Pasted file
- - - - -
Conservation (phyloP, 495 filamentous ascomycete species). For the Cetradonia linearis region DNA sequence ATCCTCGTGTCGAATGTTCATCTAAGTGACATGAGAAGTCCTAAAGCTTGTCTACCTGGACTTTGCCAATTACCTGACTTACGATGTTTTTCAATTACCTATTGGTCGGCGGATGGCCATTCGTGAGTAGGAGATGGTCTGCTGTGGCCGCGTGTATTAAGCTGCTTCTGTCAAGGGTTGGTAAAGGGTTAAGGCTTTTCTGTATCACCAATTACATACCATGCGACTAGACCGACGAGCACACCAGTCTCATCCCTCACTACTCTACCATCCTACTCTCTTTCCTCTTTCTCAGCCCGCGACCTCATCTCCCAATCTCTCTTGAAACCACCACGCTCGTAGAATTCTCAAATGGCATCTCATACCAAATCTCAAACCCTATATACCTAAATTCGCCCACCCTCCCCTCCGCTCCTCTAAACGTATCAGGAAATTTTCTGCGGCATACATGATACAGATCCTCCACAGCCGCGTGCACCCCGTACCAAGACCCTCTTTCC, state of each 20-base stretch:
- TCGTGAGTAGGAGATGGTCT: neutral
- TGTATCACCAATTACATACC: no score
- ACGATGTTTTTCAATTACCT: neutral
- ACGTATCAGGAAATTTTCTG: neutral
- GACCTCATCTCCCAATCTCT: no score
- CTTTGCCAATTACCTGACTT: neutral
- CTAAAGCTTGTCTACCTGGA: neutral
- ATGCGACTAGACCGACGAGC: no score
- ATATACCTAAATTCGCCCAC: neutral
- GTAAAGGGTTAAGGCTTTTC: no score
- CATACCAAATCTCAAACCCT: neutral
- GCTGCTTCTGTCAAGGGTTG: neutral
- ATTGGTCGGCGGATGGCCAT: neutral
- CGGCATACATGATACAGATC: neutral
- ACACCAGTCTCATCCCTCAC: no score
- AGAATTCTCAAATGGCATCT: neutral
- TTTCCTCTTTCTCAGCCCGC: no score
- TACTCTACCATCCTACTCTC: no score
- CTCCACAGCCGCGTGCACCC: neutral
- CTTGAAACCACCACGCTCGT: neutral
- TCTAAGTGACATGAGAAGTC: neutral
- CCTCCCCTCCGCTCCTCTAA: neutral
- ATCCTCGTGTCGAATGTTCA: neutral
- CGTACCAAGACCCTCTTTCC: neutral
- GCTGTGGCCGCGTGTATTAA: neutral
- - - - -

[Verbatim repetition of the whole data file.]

Conservation (phyloP, 495 filamentous ascomycete species). For the Cetradonia linearis region DNA sequence ATCCTCGTGTCGAATGTTCATCTAAGTGACATGAGAAGTCCTAAAGCTTGTCTACCTGGACTTTGCCAATTACCTGACTTACGATGTTTTTCAATTACCTATTGGTCGGCGGATGGCCATTCGTGAGTAGGAGATGGTCTGCTGTGGCCGCGTGTATTAAGCTGCTTCTGTCAAGGGTTGGTAAAGGGTTAAGGCTTTTCTGTATCACCAATTACATACCATGCGACTAGACCGACGAGCACACCAGTCTCATCCCTCACTACTCTACCATCCTACTCTCTTTCCTCTTTCTCAGCCCGCGACCTCATCTCCCAATCTCTCTTGAAACCACCACGCTCGTAGAATTCTCAAATGGCATCTCATACCAAATCTCAAACCCTATATACCTAAATTCGCCCACCCTCCCCTCCGCTCCTCTAAACGTATCAGGAAATTTTCTGCGGCATACATGATACAGATCCTCCACAGCCGCGTGCACCCCGTACCAAGACCCTCTTTCC, state of each 20-base stretch:
- TCGTGAGTAGGAGATGGTCT: neutral
- TGTATCACCAATTACATACC: no score
- ACGATGTTTTTCAATTACCT: neutral
- ACGTATCAGGAAATTTTCTG: neutral
- GACCTCATCTCCCAATCTCT: no score
- CTTTGCCAATTACCTGACTT: neutral
- CTAAAGCTTGTCTACCTGGA: neutral
- ATGCGACTAGACCGACGAGC: no score
- ATATACCTAAATTCGCCCAC: neutral
- GTAAAGGGTTAAGGCTTTTC: no score
- CATACCAAATCTCAAACCCT: neutral
- GCTGCTTCTGTCAAGGGTTG: neutral
- ATTGGTCGGCGGATGGCCAT: neutral
- CGGCATACATGATACAGATC: neutral
- ACACCAGTCTCATCCCTCAC: no score
- AGAATTCTCAAATGGCATCT: neutral
- TTTCCTCTTTCTCAGCCCGC: no score
- TACTCTACCATCCTACTCTC: no score
- CTCCACAGCCGCGTGCACCC: neutral
- CTTGAAACCACCACGCTCGT: neutral
- TCTAAGTGACATGAGAAGTC: neutral
- CCTCCCCTCCGCTCCTCTAA: neutral
- ATCCTCGTGTCGAATGTTCA: neutral
- CGTACCAAGACCCTCTTTCC: neutral
- GCTGTGGCCGCGTGTATTAA: neutral